SUBMITTED BY: PRERNA TEKCHANDANI
FDI in multi-brand retail
What is FDI
2. Review of literature
3. Objectives of the study
Chapter One : FDI in Indian Multibrand Retail – Rationale
Chapter Two : Effect of FDI In Multi Brand Retail For Different Stakeholders Chapter Three: FDI – Challenges
Chapter Four: FDI-Opportunities ( Benefits )
Chapter Five : With Eye on Multi-Brand Retail, FDI Chases Agricultural Services 5. conclusion
6. Research methodology
A. WHAT IS FDI ( FOREIGN DIRECT INVESTMENT ) ?
Foreign direct investment (FDI) is a direct investment into production or business in a country by an individual or company of another country, either by buying a company in the target country or by expanding operations of an existing business in that country. Foreign direct investment is in contrast to portfolio investment which is a passive investment in the securities of another country such as stocks and bonds.
Broadly, foreign direct investment includes "mergers and acquisitions, building new facilities, reinvesting profits earned from overseas operations and intra company loans". In a narrow sense, foreign direct investment refers just to building new facilities. The numerical FDI figures based on varied definitions are not easily comparable.
B. FDI IN MULTI-BRAND RETAIL
Retailing in India is one of the pillars of its economy and accounts for 14 to 15 percent of its GDP. The Indian Retail market is estimated to be US$ 50 billion and one of the top five retail markets in the world by economic value. India is one of the fastest growing retail markets in the world, with 1.2 billion people. As of 2013, India's retailing industry was essentially owner manned small shops. In 2010, larger format convenience stores and supermarkets accounted for about 4 percent of the industry, and these were present only in large urban centers. India's retail and logistics industry employs about 40 million Indians (3.3% of Indian population). Until 2011, Indian central government denied foreign direct investment (FDI) in multi-brand retail, forbidding foreign groups from any ownership in supermarkets, convenience stores or any retail outlets. Even single-brand retail was limited to 51% ownership and a bureaucratic process. In November 2011, India's central government announced retail reforms for both multi-brand stores and single-brand stores. These market reforms paved the way for retail innovation and competition with multi-brand retailers such as Walmart, Carrefour and Tesco, as well single brand majors such as IKEA, Nike, and Apple. The announcement sparked intense activism, both in opposition and in support of the reforms. In December 2011, under pressure from the opposition, Indian government placed the retail reforms on hold till it reaches a consensus. In January 2012, India approved reforms for single-brand stores welcoming anyone in the world to innovate in Indian retail market with 100% ownership, but imposed the requirement that the single brand retailer source 30 percent of its goods from India. Indian government continues the hold on retail reforms for multi-brand stores. In June 2012, IKEA announced it had applied for permission to invest $1.9 billion in India and set up 25 retail stores. An analyst from Fitch Group stated that the 30 percent requirement was likely to significantly delay if not prevent most single brand majors from Europe, USA and Japan from opening stores and creating associated jobs in India. On 14 September 2012, the government of India announced the opening of FDI in multi-brand retail, subject to approvals by individual states. This decision welcomed by economists and the markets, but caused protests and an upheaval in India's central government's political coalition...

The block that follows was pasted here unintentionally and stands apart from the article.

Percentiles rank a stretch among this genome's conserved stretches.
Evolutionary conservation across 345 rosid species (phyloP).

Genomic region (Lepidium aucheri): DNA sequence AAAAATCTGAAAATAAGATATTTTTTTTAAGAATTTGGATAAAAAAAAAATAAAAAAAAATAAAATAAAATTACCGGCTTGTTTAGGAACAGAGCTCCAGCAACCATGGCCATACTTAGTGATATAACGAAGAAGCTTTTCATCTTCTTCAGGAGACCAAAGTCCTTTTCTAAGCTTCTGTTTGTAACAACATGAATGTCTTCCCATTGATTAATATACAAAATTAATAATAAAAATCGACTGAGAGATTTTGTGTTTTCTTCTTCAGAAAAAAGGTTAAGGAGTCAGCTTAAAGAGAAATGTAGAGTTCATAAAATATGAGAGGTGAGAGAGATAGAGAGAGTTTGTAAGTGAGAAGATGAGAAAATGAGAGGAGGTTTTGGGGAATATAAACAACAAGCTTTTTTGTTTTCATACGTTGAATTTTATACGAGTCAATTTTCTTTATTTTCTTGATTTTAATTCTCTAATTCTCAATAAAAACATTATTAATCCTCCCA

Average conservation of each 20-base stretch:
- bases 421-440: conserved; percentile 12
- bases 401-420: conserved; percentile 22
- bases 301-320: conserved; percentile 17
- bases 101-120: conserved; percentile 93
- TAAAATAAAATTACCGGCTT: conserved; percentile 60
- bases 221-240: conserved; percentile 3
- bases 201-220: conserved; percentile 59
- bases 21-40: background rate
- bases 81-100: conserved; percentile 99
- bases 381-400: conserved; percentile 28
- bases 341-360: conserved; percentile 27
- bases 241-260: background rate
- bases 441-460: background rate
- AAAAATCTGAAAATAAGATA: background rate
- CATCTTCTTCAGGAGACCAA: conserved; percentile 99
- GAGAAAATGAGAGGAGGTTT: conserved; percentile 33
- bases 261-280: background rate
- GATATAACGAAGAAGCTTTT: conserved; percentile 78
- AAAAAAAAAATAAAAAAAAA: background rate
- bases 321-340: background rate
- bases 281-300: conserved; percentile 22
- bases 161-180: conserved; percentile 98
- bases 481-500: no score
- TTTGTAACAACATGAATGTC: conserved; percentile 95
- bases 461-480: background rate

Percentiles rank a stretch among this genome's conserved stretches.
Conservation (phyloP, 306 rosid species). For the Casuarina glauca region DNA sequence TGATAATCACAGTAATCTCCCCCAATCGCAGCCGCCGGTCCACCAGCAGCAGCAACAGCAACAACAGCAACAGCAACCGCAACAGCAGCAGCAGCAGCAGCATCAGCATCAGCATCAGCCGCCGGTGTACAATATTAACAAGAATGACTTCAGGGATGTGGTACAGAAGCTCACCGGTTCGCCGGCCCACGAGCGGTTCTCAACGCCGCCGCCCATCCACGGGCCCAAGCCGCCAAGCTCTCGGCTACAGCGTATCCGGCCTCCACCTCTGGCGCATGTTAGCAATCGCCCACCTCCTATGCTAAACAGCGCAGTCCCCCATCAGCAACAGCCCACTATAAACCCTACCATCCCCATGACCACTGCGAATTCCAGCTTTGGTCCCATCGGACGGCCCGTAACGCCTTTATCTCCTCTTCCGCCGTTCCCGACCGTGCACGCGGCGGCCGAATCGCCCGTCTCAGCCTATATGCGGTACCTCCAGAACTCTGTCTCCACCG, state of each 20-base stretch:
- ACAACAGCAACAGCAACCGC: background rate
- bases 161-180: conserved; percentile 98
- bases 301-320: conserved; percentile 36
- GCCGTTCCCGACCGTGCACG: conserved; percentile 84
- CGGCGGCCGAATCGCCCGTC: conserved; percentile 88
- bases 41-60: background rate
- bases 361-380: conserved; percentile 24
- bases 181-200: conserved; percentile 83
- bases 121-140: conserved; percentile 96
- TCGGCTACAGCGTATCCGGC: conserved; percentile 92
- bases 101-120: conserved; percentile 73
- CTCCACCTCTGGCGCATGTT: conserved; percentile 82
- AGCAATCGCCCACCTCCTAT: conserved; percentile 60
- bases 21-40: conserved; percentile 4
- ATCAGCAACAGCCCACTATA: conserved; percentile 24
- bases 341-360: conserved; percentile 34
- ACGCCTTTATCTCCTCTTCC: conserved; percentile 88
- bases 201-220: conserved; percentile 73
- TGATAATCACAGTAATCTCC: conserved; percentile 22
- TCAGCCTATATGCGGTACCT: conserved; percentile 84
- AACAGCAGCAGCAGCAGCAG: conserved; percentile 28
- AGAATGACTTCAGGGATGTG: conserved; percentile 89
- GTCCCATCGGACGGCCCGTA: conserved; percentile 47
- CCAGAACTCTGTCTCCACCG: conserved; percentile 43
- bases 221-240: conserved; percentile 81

Please join StudyMode to read the full document